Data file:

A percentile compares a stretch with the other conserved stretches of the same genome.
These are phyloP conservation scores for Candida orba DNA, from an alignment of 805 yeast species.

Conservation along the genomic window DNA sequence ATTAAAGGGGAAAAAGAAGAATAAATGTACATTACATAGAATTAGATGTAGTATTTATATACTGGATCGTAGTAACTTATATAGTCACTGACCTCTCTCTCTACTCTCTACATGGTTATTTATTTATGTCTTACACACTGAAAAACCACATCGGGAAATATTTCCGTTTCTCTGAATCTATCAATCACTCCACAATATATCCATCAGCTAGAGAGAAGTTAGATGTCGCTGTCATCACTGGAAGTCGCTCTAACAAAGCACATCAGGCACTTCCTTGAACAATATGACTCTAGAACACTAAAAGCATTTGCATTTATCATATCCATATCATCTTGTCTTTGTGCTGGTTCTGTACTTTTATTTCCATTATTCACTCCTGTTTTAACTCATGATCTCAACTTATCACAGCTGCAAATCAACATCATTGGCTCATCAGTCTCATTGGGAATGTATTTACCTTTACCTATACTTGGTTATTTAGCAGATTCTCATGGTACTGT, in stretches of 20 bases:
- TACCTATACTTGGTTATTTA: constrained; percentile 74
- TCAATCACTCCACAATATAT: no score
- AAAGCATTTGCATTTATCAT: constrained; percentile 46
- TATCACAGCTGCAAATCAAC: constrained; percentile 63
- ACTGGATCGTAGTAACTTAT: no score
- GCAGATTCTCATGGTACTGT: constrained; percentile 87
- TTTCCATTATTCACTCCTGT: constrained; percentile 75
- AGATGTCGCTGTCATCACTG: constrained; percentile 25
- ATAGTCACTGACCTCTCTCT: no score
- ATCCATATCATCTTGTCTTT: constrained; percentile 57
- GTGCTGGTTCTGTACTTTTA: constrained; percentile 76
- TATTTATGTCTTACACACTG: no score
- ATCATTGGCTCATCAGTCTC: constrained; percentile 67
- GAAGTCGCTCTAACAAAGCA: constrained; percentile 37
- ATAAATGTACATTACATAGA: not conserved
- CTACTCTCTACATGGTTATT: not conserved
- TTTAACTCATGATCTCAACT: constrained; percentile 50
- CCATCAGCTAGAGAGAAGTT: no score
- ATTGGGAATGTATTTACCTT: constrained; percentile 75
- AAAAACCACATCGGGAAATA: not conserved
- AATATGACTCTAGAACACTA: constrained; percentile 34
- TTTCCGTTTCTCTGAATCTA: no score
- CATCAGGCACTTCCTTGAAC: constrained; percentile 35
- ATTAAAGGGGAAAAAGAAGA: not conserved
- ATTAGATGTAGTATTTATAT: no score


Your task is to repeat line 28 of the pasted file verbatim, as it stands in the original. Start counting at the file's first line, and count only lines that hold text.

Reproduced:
- ATTAGATGTAGTATTTATAT: no score